Editorial: Get out of way of Line 5 tunnel

The Detroit News

A missed deadline in the state’s attempt to block the Line 5 tunnel is fortunate for Michigan residents, who depend on the petroleum pipeline for a reliable, cost efficient supply of energy.

Attorney General Dana Nessel did not file an appeal within the allotted time frame of a June 11 ruling by the Michigan Court of Appeals that the law authorizing the tunnel meets constitutional muster.

Nessel and Gov. Gretchen Whitmer had campaigned on the promise of removing Line 5 from the Straits of Mackinac, and on taking office last year they began a legal assault on the pipeline operated by Enbridge Inc.

Before leaving office, former Gov. Rick Snyder negotiated with Enbridge to bury the pipeline in a concrete tunnel 100 feet below the lake bed. The Republican-controlled Legislature approved the deal, which requires the company to pick up the full cost of the $500 million project.

Michigan Attorney General Dana Nessel

Nessel’s lawsuit argued the law was invalid because of conflicts between the title of the bill and its content. It was a flimsy case from the beginning, and the Appeals Court was right to rule against the state.

Now, the attorney general’s office says it will focus on a second active lawsuit, this one challenging the 67-year-old easement the state provided for the pipeline. The state contends the public trust forbids granting a private right-of-way through Michigan waters.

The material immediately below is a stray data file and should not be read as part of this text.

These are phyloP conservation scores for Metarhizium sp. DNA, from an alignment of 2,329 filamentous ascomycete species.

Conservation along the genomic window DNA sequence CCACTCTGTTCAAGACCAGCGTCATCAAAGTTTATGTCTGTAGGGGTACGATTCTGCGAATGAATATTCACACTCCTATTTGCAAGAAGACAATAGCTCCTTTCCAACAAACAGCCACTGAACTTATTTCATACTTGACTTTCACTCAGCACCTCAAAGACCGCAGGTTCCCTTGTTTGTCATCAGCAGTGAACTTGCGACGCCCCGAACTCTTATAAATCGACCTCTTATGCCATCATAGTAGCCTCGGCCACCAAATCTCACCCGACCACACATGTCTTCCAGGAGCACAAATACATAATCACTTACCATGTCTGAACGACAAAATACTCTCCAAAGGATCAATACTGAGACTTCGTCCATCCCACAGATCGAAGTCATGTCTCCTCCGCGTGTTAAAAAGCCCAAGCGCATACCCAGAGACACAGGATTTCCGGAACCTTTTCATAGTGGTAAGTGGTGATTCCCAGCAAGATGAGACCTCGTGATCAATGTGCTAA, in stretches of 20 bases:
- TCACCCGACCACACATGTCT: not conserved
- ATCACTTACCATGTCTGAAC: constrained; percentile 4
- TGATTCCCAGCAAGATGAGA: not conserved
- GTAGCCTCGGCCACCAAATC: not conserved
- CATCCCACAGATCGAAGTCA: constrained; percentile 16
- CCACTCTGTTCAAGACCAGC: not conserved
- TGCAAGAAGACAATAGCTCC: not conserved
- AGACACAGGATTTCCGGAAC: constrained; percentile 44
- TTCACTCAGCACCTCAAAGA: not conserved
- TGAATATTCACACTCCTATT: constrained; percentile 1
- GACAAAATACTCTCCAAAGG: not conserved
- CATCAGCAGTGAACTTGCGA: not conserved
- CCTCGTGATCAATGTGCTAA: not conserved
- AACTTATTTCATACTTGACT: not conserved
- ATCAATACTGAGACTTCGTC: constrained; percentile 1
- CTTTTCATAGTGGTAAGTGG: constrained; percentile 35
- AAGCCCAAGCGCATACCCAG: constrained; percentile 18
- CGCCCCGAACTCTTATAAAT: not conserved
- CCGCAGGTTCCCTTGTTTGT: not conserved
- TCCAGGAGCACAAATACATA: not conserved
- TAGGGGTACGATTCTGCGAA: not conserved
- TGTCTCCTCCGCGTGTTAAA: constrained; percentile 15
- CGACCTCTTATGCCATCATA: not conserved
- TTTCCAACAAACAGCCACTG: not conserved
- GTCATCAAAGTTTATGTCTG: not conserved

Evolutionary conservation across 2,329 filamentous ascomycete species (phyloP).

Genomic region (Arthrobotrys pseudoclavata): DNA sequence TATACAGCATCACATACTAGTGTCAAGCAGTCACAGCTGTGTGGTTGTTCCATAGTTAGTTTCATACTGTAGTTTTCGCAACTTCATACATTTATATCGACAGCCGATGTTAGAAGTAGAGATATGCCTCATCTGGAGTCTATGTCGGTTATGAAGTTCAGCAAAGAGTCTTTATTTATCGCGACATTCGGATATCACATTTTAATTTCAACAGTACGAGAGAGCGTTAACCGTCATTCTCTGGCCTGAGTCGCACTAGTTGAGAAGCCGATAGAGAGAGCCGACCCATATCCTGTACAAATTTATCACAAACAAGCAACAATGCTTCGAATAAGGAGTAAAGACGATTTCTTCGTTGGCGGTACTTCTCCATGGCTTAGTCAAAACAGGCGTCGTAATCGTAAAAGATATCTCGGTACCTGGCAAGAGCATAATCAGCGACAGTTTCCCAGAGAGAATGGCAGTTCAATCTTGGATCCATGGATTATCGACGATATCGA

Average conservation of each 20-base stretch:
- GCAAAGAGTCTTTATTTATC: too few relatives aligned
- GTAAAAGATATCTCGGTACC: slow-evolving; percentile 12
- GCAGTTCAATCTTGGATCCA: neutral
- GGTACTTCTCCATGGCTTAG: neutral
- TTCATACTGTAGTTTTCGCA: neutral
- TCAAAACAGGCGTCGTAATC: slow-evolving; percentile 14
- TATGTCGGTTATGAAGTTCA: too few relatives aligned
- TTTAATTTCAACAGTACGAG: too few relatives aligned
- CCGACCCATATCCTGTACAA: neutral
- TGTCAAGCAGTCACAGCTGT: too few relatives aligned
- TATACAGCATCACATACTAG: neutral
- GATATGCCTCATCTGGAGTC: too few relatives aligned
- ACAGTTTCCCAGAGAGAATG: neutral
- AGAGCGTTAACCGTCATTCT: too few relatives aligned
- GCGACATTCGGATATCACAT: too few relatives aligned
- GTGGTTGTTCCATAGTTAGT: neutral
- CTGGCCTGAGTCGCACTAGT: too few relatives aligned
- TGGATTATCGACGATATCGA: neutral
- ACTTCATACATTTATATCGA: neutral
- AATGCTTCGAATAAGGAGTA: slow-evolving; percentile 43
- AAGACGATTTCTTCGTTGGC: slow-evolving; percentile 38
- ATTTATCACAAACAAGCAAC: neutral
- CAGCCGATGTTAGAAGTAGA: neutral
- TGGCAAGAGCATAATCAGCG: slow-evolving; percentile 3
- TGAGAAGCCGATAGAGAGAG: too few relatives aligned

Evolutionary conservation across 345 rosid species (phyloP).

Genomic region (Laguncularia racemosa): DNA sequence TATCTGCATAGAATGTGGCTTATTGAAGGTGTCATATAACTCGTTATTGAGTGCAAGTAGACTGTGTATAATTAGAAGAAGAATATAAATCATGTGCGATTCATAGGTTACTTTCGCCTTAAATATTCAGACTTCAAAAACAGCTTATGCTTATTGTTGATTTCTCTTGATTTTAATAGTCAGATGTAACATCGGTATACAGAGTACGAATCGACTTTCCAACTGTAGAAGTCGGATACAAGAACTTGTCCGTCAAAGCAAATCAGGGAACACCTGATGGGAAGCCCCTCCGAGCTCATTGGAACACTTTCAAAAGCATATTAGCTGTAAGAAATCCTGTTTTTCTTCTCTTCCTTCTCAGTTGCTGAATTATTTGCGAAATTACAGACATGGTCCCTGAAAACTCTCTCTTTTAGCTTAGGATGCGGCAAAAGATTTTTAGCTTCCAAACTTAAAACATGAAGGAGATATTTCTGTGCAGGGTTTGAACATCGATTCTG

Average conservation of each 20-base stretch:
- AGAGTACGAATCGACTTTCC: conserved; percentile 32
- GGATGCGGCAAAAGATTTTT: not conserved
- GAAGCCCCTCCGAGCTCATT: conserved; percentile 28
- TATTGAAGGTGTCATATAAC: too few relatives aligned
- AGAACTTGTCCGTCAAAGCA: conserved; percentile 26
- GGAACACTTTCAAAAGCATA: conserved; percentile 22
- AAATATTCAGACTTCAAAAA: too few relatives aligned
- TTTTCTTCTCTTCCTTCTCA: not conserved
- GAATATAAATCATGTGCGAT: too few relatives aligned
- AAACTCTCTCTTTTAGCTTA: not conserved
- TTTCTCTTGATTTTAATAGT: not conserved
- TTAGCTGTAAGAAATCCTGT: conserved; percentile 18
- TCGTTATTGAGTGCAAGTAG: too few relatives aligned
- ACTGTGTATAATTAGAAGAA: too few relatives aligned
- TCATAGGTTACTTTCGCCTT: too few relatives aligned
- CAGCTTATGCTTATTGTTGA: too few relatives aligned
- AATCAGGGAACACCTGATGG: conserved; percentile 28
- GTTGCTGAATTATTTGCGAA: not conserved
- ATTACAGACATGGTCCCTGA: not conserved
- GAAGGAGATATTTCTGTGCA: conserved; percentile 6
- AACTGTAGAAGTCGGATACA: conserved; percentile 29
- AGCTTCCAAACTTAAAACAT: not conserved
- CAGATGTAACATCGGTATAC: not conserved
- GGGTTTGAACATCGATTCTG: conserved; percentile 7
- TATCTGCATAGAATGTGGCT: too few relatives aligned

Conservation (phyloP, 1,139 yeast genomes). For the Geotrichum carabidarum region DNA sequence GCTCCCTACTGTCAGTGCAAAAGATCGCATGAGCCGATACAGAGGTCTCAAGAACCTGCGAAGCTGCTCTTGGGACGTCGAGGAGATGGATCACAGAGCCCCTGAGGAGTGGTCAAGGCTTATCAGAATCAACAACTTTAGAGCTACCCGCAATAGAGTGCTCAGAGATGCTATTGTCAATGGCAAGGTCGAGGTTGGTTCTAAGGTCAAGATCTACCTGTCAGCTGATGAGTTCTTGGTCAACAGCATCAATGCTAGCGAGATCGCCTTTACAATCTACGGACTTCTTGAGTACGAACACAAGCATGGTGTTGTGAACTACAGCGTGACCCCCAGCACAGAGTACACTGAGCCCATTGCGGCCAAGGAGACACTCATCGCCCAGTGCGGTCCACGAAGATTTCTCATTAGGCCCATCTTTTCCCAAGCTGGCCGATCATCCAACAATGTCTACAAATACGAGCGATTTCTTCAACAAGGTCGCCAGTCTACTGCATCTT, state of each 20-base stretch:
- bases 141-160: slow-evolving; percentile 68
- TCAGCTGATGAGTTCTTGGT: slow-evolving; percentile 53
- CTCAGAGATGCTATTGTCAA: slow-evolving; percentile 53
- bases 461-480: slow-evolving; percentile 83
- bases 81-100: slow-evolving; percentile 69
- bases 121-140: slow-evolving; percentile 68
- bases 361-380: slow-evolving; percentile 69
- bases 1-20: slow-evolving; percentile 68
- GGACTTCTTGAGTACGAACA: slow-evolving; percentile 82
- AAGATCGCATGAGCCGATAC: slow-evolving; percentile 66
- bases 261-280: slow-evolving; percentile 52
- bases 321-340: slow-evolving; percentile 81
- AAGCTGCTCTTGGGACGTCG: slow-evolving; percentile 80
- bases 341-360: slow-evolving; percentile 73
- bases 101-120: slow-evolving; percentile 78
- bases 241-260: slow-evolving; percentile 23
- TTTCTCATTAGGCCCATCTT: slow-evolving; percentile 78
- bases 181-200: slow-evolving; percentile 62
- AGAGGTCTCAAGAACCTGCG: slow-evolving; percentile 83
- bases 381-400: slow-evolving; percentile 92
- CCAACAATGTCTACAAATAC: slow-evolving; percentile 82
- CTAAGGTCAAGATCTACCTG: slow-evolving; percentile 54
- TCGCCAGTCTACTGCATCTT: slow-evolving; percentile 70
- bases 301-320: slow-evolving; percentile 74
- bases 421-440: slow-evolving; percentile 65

This lawsuit is just as sketchy. To tell the pipeline operator that the right-of-way it has enjoyed for six decades is now invalid would send the wrong message about the state's integrity to anyone seeking construction permits.

If successful, it would also open up challenges to dozens of other pipelines and electrical transmission lines that cross through rivers and lakes in Michigan.

The tunnel is the best solution to protecting the Great Lakes while continuing to efficiently deliver energy supplies to Michigan homes and businesses. 

To their credit, state agencies have been moving the permits necessary to build the tunnel through the system while the lawsuits are ongoing. Of course, Nessel could file suit to block those permits once issued.

She shouldn't.

Both the attorney general and Whitmer have done enough to demonstrate to their supporters that they have tried their best to fulfill their campaign promise in regards to Line 5.

It's time for them to move aside and allow Enbridge to get Line 5 into the protective tunnel as soon as possible.